Mister Max: The Book of Lost Things: Mister Max 1

Mister Max: The Book of Lost Things: Mister Max 1

Mister Max: The Book of Lost Things: Mister Max 1

Mister Max: The Book of Lost Things: Mister Max 1


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Newbery medalist Cynthia Voigt presents a rollicking mystery in three acts!

Max's parents are missing. They are actors, and thus unpredictable, but sailing away, leaving Max with only a cryptic note, is unusual even for them. Did they intend to leave him behind? Have they been kidnapped? 

Until he can figure it out, Max feels it's safer to keep a low profile. Hiding out is no problem for a child of the theater. Max has played many roles, he can be whoever he needs to be to blend in. But finding a job is tricky, no matter what costume he dons.

Ironically, it turns out Max has a talent for finding things. He finds a runaway child, a stray dog, a missing heirloom, a lost love. . . . So is he a finder? A detective? No, it's more. Max finds a way to solve people's problems—he engineers better outcomes for them. He becomes Mister Max, Solutioneer.  

Now if only he could find a solution to his own problems . . .

Product Details

ISBN-13: 9780307976826
Publisher: Random House Children's Books
Publication date: 08/05/2014
Series: Mister Max , #1
Edition description: Reprint
Pages: 400
Product dimensions: 7.50(w) x 5.20(h) x 1.00(d)
Lexile: 890L (what's this?)
Age Range: 8 - 12 Years

About the Author

CYNTHIA VOIGT is the acclaimed author of many books, including Dicey's Song,winner of the Newbery Medal, and A Solitary Blue, winner of a Newbery Honor, and Homecoming. For the body of her work, Cynthia Voigt was honored with the Margaret A. Edwards Award for Outstanding Literature for Young Adults. She lives with her husband in Maine.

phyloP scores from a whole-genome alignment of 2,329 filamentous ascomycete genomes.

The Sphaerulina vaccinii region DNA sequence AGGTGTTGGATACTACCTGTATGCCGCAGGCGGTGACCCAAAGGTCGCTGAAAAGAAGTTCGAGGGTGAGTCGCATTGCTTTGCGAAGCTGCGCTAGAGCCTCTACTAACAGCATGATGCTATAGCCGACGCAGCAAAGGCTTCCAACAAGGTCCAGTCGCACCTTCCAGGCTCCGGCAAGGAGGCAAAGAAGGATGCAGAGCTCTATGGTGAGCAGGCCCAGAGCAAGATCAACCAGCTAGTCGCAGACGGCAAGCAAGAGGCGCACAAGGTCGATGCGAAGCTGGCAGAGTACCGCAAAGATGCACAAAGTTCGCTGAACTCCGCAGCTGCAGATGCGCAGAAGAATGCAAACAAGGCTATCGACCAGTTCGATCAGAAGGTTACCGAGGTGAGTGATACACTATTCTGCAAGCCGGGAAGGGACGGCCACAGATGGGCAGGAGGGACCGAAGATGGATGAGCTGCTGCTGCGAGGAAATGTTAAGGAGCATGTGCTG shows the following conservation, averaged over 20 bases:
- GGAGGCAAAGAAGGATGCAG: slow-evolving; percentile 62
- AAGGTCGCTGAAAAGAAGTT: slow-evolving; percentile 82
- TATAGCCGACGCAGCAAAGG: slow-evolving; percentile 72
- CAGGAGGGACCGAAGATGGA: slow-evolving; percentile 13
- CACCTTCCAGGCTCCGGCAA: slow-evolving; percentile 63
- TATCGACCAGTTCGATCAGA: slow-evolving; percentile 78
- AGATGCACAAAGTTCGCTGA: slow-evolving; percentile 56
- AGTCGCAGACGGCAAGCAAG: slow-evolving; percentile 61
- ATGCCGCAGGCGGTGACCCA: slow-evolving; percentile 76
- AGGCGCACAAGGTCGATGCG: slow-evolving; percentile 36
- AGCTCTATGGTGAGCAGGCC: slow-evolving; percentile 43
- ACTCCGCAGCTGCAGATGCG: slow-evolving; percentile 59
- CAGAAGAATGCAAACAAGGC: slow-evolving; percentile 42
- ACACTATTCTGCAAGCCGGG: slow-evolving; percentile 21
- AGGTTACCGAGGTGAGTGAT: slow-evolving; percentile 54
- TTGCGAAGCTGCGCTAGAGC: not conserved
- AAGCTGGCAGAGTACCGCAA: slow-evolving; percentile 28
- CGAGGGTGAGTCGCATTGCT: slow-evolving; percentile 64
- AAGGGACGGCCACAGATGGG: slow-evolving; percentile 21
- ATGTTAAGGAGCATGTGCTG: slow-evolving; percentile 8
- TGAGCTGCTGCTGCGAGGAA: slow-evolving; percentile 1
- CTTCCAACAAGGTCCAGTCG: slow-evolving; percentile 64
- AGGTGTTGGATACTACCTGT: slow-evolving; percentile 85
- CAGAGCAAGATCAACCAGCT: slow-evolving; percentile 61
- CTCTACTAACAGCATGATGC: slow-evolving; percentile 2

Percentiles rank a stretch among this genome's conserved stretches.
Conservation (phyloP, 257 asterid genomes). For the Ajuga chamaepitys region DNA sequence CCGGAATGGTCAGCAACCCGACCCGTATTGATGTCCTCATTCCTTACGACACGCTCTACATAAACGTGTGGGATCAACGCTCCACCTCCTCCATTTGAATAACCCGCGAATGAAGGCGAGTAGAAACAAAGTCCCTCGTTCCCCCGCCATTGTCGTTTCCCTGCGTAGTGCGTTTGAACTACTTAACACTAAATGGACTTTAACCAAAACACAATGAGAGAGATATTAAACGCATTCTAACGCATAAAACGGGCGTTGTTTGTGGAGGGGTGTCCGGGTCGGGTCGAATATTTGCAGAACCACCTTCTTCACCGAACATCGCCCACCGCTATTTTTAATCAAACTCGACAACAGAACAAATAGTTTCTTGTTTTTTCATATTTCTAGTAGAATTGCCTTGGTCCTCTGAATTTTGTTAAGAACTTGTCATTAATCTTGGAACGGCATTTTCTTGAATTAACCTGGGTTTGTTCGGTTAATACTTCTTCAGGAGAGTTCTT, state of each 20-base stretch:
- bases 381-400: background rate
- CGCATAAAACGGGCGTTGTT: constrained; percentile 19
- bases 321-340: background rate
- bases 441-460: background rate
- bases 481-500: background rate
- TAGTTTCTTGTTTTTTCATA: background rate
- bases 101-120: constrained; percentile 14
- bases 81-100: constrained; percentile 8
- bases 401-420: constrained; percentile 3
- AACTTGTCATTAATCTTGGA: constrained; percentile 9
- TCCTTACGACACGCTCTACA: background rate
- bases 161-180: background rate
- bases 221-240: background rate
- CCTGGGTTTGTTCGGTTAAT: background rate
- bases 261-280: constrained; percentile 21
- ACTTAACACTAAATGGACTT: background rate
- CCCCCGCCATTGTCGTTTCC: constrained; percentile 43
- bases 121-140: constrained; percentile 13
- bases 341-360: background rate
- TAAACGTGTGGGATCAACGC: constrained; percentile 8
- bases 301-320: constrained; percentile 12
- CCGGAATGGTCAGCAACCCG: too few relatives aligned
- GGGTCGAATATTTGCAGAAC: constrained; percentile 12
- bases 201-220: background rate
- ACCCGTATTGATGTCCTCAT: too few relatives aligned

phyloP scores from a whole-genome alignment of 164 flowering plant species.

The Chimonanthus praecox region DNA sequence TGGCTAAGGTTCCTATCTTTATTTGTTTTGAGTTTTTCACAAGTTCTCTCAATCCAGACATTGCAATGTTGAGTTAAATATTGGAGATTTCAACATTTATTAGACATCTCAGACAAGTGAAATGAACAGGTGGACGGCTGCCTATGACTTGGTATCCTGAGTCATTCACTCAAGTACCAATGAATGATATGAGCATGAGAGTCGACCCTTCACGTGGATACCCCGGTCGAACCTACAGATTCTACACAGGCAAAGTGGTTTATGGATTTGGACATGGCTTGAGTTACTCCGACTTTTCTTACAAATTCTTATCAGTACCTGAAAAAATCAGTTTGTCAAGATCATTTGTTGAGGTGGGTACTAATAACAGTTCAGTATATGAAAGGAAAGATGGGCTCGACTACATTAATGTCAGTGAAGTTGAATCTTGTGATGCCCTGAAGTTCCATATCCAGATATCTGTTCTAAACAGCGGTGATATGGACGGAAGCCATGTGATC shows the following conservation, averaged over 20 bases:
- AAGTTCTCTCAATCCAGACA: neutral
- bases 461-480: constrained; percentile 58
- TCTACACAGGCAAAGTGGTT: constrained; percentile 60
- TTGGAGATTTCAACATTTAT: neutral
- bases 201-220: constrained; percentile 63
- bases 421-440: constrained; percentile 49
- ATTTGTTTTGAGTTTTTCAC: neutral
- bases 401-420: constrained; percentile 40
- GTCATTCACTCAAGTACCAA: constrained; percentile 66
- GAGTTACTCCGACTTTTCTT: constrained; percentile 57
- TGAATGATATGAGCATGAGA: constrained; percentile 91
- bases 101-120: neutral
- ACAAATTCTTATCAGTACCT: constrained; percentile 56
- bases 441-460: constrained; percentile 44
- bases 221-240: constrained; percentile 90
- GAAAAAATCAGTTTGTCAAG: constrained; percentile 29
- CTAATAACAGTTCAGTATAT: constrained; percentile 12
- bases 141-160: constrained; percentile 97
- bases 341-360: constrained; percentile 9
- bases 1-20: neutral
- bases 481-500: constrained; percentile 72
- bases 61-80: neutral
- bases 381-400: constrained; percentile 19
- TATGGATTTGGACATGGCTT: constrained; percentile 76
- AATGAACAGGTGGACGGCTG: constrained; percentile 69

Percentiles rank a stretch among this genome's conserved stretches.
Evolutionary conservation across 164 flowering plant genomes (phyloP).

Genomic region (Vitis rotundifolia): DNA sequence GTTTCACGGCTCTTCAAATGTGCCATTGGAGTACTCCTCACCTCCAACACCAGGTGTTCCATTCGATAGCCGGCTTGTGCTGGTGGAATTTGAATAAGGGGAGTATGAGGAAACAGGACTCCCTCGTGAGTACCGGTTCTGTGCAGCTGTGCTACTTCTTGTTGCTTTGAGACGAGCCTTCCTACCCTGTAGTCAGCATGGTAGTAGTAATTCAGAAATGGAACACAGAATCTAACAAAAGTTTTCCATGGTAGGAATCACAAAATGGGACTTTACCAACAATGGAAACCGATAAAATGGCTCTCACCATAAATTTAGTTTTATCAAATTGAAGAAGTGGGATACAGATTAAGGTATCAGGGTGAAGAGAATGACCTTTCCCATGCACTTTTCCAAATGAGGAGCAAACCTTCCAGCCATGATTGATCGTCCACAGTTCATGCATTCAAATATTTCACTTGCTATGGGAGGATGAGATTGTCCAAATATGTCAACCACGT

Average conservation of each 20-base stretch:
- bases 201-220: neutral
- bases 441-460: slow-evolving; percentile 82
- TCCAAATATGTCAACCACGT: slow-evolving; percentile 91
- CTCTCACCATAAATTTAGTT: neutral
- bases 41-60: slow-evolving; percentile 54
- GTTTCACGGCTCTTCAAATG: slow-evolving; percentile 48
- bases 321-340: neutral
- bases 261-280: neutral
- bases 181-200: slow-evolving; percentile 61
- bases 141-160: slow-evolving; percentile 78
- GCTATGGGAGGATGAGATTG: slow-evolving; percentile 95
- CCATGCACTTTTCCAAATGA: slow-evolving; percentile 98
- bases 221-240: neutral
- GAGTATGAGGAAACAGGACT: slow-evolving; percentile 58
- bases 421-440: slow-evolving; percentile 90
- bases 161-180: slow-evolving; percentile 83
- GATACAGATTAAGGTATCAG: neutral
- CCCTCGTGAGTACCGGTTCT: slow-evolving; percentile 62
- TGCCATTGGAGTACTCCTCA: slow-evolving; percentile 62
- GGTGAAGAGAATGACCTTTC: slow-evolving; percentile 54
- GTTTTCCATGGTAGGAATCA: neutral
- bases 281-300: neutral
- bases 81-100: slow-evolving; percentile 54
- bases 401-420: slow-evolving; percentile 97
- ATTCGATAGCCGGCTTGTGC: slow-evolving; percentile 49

Read an Excerpt

In which a surprising invitation arrives and plans are made
William Starling carried the packet back into the dining room, where his wife and son were seated. In those days, most families did their most ambitious cooking for the midday Sunday dinner, but the Starlings were theatrical, and you cannot give a good Sunday matinee on a full stomach. Therefore, Sunday breakfast was Mary's showcase meal of the week, a matter of sweet rolls and fresh juice, sausages, bacon, and thick cheesy omelets. They ate these breakfasts at a table set with linen napkins, silver cutlery, and the good china. On Sunday mornings, the Starlings could enjoy a leisurely family meal. But when William came back into the dining room, he couldn't contain his curiosity. He pushed his unfinished plate aside. From inside the packet, he pulled two long envelopes, one small, heavy red silk bag, and one thick sheet of paper covered with words arranged in lines as straight as soldiers on a battlefield. He read this letter through silently. When he had finished, he looked across the table to his wife and waited, watching her.
She waited, watching him.
Neither of them looked at Max, who had also stopped eating but did not speak. He knew better than to interrupt the drama they were creating.
William set the letter down on the table, pulled his plate close again, and picked up his fork.
Patient, silent, Mary watched, waiting, until at last she burst out laughing and said, "All right, William. I give up. I'll ask, if you're going to be so . . . so theatrical about it. What does the letter say?"
"It says," her husband began, and filled his mouth with sausage. After he had chewed for an irritatingly long time, and swallowed, and savored the last of his orange juice, he said, in a voice that vibrated like a tuning fork, "It promises, my dearling, that a great adventure awaits us."
"That's unfortunate," remarked Mary, with no more interest than if he had just told her she had toast crumbs on her chin. She rose from the table. William was not the only dramatist in the family. "Seeing that we have a full schedule of performances from now until"—she half turned in the doorway and paused, as if to think—"I believe the middle of September. With no time for adventures."